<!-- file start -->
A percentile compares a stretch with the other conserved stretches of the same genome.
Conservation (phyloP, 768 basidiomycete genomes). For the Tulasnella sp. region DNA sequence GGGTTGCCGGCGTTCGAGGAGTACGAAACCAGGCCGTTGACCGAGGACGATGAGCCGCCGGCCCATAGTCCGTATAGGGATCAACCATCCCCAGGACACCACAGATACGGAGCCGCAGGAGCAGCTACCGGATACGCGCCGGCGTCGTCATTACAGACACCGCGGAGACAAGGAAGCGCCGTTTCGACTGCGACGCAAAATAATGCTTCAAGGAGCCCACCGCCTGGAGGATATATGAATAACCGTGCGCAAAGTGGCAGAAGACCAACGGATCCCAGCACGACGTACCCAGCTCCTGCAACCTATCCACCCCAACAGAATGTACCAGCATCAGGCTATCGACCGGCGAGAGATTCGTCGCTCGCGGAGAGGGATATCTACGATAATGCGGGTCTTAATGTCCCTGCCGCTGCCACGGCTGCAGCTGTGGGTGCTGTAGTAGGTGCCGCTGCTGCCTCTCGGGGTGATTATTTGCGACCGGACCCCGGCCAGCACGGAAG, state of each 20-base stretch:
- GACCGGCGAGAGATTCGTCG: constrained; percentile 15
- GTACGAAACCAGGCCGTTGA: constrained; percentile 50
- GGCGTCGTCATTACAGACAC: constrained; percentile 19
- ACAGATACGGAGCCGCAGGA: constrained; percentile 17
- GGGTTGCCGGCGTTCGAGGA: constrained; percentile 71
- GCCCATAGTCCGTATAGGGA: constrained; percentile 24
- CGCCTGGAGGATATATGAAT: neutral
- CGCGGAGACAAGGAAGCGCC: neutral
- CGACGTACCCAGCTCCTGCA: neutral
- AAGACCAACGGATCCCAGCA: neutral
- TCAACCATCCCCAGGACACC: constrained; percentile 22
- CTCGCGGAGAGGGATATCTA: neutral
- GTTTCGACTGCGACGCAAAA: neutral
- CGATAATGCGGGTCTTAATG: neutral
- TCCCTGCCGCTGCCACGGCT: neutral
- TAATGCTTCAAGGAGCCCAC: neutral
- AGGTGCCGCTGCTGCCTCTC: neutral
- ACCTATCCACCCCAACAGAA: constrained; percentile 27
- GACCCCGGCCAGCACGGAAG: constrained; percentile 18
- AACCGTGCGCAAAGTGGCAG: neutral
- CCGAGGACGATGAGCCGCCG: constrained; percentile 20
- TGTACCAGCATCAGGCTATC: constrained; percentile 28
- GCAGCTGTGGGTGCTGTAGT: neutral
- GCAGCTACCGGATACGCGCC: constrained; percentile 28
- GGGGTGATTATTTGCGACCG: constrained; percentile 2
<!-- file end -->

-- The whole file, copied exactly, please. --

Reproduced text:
A percentile compares a stretch with the other conserved stretches of the same genome.
Conservation (phyloP, 768 basidiomycete genomes). For the Tulasnella sp. region DNA sequence GGGTTGCCGGCGTTCGAGGAGTACGAAACCAGGCCGTTGACCGAGGACGATGAGCCGCCGGCCCATAGTCCGTATAGGGATCAACCATCCCCAGGACACCACAGATACGGAGCCGCAGGAGCAGCTACCGGATACGCGCCGGCGTCGTCATTACAGACACCGCGGAGACAAGGAAGCGCCGTTTCGACTGCGACGCAAAATAATGCTTCAAGGAGCCCACCGCCTGGAGGATATATGAATAACCGTGCGCAAAGTGGCAGAAGACCAACGGATCCCAGCACGACGTACCCAGCTCCTGCAACCTATCCACCCCAACAGAATGTACCAGCATCAGGCTATCGACCGGCGAGAGATTCGTCGCTCGCGGAGAGGGATATCTACGATAATGCGGGTCTTAATGTCCCTGCCGCTGCCACGGCTGCAGCTGTGGGTGCTGTAGTAGGTGCCGCTGCTGCCTCTCGGGGTGATTATTTGCGACCGGACCCCGGCCAGCACGGAAG, state of each 20-base stretch:
- GACCGGCGAGAGATTCGTCG: constrained; percentile 15
- GTACGAAACCAGGCCGTTGA: constrained; percentile 50
- GGCGTCGTCATTACAGACAC: constrained; percentile 19
- ACAGATACGGAGCCGCAGGA: constrained; percentile 17
- GGGTTGCCGGCGTTCGAGGA: constrained; percentile 71
- GCCCATAGTCCGTATAGGGA: constrained; percentile 24
- CGCCTGGAGGATATATGAAT: neutral
- CGCGGAGACAAGGAAGCGCC: neutral
- CGACGTACCCAGCTCCTGCA: neutral
- AAGACCAACGGATCCCAGCA: neutral
- TCAACCATCCCCAGGACACC: constrained; percentile 22
- CTCGCGGAGAGGGATATCTA: neutral
- GTTTCGACTGCGACGCAAAA: neutral
- CGATAATGCGGGTCTTAATG: neutral
- TCCCTGCCGCTGCCACGGCT: neutral
- TAATGCTTCAAGGAGCCCAC: neutral
- AGGTGCCGCTGCTGCCTCTC: neutral
- ACCTATCCACCCCAACAGAA: constrained; percentile 27
- GACCCCGGCCAGCACGGAAG: constrained; percentile 18
- AACCGTGCGCAAAGTGGCAG: neutral
- CCGAGGACGATGAGCCGCCG: constrained; percentile 20
- TGTACCAGCATCAGGCTATC: constrained; percentile 28
- GCAGCTGTGGGTGCTGTAGT: neutral
- GCAGCTACCGGATACGCGCC: constrained; percentile 28
- GGGGTGATTATTTGCGACCG: constrained; percentile 2